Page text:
BACKGROUND: Neuropsychiatric symptoms (NPSs) are common in neurodegenerative diseases; however, little is known about the prevalence of NPSs in Hispanic populations. METHODS: Using data from community-dwelling participants age 65 years and older enrolled in the 10/66 study (N = 11,768), we aimed to estimate the prevalence of NPSs in Hispanic populations with dementia, parkinsonism, and parkinsonism-dementia (PDD) relative to healthy aging. The Neuropsychiatric Inventory Questionnaire (NPI-Q) was used to assess NPSs. RESULTS: NPSs were highly prevalent in Hispanic populations with neurodegenerative disease; approximately 34.3%, 56.1%, and 61.2% of the participants with parkinsonism, dementia, and PDD exhibited three or more NPSs, respectively. NPSs were the major contributor to caregiver burden. DISCUSSION: Clinicians involved in the care of elderly populations should proactively screen for NPSs, especially in patients with parkinsonism, dementia, and PPD, and develop intervention plans to support families and caregivers. HIGHLIGHTS Neuropsychiatric symptoms (NPSs) are highly prevalent in Hispanic populations with neurodegenerative diseases. In healthy Hispanic populations, NPSs are predominantly mild and not clinically significant. The most common NPSs include depression, sleep disorders, irritability, and agitation. NPSs explain a substantial proportion of the variance in global caregiver burden.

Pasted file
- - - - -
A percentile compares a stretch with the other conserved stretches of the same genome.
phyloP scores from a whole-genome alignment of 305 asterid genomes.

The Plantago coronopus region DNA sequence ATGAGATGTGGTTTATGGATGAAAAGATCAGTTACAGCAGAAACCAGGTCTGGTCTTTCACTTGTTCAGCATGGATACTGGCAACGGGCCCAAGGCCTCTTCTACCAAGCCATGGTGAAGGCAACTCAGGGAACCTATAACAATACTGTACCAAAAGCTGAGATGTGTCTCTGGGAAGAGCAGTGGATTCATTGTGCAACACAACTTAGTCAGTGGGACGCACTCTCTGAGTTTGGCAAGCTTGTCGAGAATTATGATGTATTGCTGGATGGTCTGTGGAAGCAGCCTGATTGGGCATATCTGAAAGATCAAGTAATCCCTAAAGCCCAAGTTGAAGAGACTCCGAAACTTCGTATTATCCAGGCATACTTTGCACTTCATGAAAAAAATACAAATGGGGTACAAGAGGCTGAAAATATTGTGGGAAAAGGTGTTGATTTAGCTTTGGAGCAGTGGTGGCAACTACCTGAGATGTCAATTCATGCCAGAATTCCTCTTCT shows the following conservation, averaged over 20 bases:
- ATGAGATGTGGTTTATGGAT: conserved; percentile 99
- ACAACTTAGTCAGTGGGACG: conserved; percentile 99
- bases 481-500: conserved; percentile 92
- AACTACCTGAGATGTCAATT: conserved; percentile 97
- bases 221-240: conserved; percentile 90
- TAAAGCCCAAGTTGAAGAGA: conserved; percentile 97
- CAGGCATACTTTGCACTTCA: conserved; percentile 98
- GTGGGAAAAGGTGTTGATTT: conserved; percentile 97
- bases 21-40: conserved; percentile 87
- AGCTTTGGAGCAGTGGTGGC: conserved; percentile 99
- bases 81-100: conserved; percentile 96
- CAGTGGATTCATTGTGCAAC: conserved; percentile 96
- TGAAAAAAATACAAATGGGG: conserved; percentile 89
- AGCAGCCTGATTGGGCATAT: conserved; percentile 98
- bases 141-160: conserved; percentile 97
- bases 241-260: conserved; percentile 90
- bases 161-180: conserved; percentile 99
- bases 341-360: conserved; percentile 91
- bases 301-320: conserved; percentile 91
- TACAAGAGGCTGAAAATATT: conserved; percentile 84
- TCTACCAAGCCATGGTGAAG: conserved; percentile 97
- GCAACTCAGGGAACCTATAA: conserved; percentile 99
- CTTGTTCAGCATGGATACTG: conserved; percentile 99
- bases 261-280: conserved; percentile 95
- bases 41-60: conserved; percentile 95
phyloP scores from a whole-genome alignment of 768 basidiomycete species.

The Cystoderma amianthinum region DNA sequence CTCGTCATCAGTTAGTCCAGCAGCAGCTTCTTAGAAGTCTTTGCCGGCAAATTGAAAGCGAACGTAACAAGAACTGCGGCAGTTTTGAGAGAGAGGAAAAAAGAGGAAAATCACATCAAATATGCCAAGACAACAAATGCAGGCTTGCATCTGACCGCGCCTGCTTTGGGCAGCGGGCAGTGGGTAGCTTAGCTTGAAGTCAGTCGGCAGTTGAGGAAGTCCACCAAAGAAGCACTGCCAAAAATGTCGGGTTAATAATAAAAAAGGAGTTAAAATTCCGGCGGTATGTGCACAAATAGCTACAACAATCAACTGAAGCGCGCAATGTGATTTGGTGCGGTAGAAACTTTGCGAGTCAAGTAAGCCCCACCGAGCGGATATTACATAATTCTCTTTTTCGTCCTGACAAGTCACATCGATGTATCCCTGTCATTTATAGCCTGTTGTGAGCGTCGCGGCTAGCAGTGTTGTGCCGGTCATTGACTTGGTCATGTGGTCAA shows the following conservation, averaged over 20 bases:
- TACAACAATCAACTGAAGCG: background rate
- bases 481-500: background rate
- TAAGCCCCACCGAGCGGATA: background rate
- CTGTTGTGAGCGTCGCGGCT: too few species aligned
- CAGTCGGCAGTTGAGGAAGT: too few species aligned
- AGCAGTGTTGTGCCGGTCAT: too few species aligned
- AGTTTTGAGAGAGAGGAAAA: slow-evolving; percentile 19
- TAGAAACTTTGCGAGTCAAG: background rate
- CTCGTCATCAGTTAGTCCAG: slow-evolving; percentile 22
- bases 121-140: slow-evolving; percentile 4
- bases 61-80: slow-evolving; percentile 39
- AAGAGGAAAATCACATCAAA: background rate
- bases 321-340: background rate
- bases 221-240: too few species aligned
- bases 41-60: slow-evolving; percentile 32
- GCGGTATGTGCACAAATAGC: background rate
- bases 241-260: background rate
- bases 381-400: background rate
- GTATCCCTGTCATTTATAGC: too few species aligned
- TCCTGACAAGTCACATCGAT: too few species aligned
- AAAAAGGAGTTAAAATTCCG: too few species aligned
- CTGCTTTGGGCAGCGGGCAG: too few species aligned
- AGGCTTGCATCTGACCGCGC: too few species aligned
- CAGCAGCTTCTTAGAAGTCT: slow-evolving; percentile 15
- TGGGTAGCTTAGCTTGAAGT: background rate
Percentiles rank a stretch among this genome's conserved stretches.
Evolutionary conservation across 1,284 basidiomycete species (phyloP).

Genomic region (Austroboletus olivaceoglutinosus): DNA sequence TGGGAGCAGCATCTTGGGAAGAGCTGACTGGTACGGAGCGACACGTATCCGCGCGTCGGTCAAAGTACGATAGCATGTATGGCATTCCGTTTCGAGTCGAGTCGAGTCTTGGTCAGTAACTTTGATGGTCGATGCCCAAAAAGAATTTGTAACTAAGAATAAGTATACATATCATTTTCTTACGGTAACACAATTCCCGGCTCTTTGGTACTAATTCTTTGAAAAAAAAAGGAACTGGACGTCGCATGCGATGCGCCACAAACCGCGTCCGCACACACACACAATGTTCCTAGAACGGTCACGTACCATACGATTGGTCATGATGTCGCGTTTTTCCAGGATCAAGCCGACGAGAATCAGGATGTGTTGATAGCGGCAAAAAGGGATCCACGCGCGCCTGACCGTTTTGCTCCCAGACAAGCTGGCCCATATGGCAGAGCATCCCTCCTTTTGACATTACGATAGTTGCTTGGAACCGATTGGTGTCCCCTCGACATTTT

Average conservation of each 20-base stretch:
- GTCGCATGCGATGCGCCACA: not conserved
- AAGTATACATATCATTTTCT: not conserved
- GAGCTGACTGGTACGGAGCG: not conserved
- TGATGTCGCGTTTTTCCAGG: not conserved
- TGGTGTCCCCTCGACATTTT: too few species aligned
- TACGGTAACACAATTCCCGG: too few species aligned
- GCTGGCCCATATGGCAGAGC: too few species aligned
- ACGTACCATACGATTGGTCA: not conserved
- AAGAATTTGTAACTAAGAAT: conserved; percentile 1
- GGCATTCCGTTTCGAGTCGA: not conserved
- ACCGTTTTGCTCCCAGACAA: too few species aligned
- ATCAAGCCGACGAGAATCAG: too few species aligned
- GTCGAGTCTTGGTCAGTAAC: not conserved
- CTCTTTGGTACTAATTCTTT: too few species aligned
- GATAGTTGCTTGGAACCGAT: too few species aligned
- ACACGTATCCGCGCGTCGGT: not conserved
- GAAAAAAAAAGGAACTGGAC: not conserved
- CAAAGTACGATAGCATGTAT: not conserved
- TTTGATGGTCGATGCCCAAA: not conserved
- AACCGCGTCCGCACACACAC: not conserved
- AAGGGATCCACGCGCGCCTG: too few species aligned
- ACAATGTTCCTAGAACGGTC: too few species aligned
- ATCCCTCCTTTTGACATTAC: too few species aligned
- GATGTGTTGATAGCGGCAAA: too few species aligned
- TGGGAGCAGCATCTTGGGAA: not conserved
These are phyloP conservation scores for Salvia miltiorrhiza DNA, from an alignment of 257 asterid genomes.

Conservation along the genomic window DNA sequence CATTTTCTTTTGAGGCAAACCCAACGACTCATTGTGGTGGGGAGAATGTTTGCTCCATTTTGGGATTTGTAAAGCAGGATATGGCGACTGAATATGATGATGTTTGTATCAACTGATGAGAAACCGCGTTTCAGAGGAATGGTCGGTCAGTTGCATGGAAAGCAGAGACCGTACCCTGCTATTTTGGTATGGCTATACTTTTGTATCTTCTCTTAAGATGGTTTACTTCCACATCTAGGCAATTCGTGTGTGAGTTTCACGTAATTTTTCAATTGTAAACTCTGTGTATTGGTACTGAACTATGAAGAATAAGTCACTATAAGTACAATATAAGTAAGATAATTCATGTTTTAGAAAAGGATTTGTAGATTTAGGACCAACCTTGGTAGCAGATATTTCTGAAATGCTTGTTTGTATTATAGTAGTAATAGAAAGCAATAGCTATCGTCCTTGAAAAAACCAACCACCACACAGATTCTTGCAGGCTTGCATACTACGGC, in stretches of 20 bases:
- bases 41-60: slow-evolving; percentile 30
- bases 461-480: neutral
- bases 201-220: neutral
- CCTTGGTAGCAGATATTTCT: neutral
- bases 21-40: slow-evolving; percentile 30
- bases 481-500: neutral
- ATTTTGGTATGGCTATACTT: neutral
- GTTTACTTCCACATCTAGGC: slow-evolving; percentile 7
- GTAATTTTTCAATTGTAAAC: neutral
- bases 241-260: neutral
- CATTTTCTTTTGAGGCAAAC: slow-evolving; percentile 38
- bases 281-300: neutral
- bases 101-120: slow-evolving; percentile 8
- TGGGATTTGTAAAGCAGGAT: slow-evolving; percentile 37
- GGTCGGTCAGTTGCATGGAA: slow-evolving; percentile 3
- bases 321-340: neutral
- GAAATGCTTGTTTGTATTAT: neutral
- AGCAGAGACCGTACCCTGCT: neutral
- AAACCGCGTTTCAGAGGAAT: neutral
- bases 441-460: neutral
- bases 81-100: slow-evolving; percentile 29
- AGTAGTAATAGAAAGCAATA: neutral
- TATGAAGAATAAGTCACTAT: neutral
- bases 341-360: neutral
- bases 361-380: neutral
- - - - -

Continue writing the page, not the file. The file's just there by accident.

- neuropsychiatric symptoms